Many states are upping their demand for renewable energy, and suppliers from across the Northeast are willing to provide the power. The question is how to get it from the wind farm to the light switch.
That’s where Edward Krapels comes in. His company, New England Independent Transmission Co. LLC, is developing a $1 billion project that would lay about 140 miles of transmission lines under the ocean floor to connect the electric grid in coastal Maine to Boston and potentially southeastern Massachusetts.
Krapels recently sat down with reporter Jackie Noblett.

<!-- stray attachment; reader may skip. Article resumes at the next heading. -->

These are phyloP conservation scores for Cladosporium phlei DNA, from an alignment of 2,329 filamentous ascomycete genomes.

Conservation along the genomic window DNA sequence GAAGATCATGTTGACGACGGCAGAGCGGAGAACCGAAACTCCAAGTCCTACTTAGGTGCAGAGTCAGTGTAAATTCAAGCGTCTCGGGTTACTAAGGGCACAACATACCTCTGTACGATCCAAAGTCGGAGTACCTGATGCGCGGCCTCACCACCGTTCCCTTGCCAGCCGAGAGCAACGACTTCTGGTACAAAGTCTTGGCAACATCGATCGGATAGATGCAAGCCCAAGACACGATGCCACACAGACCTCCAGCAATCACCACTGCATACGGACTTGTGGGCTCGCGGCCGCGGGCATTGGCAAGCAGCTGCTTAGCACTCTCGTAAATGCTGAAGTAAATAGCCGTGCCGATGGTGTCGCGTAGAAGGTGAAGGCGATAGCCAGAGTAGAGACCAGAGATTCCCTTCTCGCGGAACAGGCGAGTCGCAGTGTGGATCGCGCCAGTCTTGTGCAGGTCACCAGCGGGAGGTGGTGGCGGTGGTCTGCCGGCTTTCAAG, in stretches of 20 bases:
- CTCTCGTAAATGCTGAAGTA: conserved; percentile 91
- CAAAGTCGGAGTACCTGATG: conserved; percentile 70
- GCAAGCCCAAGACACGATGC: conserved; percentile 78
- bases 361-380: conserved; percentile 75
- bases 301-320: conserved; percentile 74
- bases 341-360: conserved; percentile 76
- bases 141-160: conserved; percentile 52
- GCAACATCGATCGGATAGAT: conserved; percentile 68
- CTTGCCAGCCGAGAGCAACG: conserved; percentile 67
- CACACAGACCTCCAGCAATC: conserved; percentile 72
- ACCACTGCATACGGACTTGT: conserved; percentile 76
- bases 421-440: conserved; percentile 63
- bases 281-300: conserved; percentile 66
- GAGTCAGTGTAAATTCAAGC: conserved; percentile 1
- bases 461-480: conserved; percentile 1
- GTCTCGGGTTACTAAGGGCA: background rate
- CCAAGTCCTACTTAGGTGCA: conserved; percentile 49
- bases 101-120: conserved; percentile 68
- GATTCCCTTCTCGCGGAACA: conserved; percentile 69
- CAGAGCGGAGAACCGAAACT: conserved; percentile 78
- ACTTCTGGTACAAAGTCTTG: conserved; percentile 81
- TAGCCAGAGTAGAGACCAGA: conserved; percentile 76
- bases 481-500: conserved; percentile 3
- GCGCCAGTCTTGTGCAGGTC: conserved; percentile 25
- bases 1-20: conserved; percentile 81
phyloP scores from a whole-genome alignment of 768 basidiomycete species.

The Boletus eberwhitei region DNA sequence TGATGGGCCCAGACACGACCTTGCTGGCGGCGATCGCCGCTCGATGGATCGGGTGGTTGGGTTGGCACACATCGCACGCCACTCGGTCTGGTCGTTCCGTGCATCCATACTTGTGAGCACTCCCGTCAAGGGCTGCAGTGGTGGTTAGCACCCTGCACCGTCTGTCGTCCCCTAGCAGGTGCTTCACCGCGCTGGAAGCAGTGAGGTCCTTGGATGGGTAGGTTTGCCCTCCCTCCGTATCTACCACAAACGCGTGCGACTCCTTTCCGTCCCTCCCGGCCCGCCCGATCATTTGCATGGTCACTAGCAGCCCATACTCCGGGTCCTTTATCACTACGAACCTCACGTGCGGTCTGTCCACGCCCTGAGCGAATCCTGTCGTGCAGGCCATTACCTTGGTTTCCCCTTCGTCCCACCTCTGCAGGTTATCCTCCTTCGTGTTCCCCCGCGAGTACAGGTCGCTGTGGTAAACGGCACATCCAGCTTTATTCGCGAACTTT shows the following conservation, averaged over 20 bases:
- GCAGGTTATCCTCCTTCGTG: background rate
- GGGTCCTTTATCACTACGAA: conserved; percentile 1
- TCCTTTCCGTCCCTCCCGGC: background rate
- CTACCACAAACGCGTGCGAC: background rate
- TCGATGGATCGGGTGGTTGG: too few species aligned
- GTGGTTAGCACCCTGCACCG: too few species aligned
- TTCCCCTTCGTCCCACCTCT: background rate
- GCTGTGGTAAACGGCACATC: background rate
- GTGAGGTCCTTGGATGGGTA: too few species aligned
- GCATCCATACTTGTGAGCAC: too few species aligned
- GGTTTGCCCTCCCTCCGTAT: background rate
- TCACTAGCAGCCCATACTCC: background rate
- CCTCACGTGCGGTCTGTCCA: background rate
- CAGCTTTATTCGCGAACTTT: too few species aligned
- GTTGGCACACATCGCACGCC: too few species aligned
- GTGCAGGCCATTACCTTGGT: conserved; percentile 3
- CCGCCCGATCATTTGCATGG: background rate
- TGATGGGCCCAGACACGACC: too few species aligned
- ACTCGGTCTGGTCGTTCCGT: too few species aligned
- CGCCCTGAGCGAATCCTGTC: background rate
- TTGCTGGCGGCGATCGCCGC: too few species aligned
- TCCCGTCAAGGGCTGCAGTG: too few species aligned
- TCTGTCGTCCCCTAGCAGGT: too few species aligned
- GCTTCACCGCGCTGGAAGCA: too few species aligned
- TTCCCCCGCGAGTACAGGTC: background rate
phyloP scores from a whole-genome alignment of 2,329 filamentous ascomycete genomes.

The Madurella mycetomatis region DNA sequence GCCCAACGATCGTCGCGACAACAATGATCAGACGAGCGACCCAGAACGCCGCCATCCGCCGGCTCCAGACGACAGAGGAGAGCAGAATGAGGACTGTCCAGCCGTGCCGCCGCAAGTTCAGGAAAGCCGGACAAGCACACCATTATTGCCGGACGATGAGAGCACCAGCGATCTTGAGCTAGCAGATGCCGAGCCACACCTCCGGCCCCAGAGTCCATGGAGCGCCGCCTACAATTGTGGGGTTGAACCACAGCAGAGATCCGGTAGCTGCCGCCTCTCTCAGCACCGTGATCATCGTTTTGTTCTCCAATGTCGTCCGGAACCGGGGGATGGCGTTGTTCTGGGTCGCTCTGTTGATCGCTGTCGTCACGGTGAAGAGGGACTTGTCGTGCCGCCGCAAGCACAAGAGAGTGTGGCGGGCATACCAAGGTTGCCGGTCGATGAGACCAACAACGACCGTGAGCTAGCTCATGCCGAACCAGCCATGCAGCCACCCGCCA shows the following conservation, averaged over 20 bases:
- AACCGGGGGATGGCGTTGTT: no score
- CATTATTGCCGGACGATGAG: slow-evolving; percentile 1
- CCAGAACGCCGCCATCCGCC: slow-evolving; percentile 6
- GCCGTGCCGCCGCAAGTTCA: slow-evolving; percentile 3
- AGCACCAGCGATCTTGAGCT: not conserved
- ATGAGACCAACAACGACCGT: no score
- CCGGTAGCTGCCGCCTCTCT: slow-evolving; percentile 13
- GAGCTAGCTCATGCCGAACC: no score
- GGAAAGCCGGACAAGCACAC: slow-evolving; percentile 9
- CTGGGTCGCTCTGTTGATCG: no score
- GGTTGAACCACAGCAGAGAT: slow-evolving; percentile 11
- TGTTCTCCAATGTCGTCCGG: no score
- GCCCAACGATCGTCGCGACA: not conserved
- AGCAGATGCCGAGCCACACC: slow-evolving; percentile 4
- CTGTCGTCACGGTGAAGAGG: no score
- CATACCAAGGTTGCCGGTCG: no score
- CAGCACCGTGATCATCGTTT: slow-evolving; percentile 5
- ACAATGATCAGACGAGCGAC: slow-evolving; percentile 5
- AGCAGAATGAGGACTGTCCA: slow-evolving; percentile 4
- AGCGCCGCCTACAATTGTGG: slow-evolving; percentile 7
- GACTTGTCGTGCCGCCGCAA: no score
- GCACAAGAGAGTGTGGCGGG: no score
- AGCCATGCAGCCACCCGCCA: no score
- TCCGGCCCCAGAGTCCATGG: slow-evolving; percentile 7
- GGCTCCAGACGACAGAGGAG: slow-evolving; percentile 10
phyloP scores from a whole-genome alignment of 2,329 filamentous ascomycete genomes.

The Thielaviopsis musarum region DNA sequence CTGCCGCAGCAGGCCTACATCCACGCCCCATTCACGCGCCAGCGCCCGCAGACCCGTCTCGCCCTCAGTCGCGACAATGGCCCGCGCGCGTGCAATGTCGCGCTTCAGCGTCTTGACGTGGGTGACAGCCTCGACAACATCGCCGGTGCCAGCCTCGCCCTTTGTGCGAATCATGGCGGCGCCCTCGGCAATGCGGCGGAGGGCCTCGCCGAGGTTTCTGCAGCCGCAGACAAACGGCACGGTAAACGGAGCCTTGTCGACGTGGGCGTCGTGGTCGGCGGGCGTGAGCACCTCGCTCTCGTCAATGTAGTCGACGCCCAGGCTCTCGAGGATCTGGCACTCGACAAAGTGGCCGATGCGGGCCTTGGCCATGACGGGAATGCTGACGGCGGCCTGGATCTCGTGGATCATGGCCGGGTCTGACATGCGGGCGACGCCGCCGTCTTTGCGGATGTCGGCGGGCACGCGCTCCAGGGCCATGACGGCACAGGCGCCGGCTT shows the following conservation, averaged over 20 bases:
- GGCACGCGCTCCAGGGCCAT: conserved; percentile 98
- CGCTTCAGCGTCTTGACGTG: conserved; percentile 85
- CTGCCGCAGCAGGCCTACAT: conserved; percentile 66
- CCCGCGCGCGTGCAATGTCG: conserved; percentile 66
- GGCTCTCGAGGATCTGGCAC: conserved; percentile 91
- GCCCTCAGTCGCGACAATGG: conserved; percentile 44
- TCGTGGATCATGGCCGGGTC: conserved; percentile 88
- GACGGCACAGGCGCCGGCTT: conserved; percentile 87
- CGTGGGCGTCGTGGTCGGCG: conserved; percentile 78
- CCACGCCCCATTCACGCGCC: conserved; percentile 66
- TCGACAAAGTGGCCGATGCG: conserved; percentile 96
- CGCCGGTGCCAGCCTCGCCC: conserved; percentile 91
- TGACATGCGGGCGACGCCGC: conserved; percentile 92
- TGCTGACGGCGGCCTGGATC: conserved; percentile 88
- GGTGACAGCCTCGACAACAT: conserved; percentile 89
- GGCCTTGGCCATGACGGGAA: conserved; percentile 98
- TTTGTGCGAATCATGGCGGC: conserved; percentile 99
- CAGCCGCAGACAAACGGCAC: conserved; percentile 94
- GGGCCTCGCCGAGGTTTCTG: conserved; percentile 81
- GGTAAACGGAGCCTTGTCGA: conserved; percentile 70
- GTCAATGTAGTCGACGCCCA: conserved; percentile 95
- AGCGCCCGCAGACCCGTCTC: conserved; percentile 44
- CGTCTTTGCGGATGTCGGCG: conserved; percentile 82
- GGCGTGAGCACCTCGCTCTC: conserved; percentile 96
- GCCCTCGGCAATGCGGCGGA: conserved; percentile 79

When people think about renewable energy, transmission lines are not something that comes to mind. Why is that?
Transmission is kind of the orphan child of the power business. It maybe accounts for as much as $10 of a $100 electricity bill. But it is a visible part of the business, it’s a part of the power system you see.
How did you get involved in transmission development projects?
I spent a lot of time in the mid-1990s looking at different types of power plants (figuring out what they were worth), and was struck by the inadequacy of our transmission system. In 1998, I helped to form a partnership whose purpose was to develop “rational” transmission connections. Eight years later, the Neptune Project — a $600 million, subsea, high-voltage-direct-current project — went into operation.